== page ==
Get access

Residential Proximity to Nearest Major Roadway and Cognitive Function in Community-Dwelling Seniors: Results from the MOBILIZE Boston Study


Address correspondence to Dr. Gregory A. Wellenius, Brown University Center for Environmental Health and Technology, 121 South Main Street, Box G-S121–2, Providence, RI 02912. E-mail:



To evaluate the association between residential distance to nearest major roadway, as a marker of long-term exposure to traffic pollution, and cognitive function in older adults.


Prospective cohort study with median follow-up of 16.8 months.




Seven hundred sixty-five community-dwelling seniors.


The Mini-Mental State Examination, Hopkins Verbal Learning Test-Revised (HVLT-R), Trail Making Test (TMT), category and letter fluency tests, and Clock-in-the-Box Test were administered during home visits on two occasions. The residential distance to the nearest major roadway was calculated, and generalized estimating equations were used to evaluate the association between performance on each test and residential distance to nearest major roadway, adjusting for participant demographics, education, socioeconomic status, and past medical history.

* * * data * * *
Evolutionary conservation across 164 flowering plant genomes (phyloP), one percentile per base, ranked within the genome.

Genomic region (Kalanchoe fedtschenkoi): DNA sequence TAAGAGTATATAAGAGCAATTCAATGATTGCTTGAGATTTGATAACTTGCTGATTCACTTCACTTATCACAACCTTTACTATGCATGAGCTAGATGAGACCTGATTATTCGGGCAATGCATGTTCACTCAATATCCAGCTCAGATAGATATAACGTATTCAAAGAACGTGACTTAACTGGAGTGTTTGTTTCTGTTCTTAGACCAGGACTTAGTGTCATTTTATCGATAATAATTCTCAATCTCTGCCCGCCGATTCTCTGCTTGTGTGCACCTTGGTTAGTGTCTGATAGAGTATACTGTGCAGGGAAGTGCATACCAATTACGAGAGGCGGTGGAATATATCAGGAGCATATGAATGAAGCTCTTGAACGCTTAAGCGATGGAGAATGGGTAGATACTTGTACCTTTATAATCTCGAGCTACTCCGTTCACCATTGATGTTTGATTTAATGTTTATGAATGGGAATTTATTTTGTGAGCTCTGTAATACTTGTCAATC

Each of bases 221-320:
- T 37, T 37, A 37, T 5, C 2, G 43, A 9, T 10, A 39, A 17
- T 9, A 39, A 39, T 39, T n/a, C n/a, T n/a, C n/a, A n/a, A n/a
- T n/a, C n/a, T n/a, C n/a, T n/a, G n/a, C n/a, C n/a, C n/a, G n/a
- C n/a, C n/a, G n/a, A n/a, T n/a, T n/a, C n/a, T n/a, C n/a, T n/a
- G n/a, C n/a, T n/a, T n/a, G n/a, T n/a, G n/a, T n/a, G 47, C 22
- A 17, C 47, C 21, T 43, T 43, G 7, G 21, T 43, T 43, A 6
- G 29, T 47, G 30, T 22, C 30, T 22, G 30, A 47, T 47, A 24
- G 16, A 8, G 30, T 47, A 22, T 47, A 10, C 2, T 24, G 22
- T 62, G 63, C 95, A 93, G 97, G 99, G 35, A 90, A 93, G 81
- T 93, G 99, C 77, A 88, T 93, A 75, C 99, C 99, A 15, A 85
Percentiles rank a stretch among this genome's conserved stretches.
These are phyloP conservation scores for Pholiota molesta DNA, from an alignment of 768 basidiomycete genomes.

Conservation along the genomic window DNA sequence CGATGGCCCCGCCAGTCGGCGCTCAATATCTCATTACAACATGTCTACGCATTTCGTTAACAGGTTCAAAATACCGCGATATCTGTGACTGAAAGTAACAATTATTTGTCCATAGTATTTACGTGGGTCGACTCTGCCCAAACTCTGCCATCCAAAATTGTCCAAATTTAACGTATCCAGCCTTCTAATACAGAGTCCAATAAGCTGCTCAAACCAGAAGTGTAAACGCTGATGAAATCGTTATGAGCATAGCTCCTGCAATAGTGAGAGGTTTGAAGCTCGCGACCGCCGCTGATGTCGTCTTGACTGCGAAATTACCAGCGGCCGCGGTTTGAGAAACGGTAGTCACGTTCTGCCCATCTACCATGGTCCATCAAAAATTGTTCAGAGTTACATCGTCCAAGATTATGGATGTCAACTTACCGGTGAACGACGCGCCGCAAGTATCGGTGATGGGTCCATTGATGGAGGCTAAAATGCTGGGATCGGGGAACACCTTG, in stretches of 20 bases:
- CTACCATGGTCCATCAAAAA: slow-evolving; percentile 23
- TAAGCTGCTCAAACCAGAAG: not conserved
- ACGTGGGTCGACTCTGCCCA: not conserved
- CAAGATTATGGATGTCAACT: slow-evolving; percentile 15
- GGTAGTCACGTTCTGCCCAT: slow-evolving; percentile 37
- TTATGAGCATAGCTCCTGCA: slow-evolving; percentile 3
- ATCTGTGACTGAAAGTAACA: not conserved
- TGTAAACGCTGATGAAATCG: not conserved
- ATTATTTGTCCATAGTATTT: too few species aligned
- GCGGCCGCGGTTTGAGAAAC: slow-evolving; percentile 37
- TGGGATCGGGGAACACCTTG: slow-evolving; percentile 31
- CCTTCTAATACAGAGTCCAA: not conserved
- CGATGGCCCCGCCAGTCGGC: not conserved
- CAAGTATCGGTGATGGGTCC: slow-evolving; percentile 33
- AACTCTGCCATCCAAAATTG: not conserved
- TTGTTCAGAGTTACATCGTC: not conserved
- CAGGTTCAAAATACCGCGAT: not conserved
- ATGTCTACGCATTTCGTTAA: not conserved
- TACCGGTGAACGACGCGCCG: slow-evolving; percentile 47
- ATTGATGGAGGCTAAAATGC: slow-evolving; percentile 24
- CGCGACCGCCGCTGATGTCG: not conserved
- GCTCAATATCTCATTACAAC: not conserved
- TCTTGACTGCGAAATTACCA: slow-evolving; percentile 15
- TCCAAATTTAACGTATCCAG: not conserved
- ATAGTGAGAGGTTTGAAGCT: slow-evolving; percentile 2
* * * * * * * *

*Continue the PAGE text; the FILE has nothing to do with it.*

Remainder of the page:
Shorter distance to major roadway was associated with statistically significantly poorer performance on the immediate and delayed recall components of the HVLT-R, TMT Part B, TMT delta, and letter and category fluency tests. Generally, participants residing less than 100 m from a major roadway performed worst. Performance improved monotonically with increasing distance.


In this cohort of community-dwelling older adults, residential proximity to a major roadway was associated with poorer performance on cognitive tests of verbal learning and memory, psychomotor speed, language, and executive functioning. If causal, these results add to the growing evidence that living near major roadways is associated with adverse health outcomes.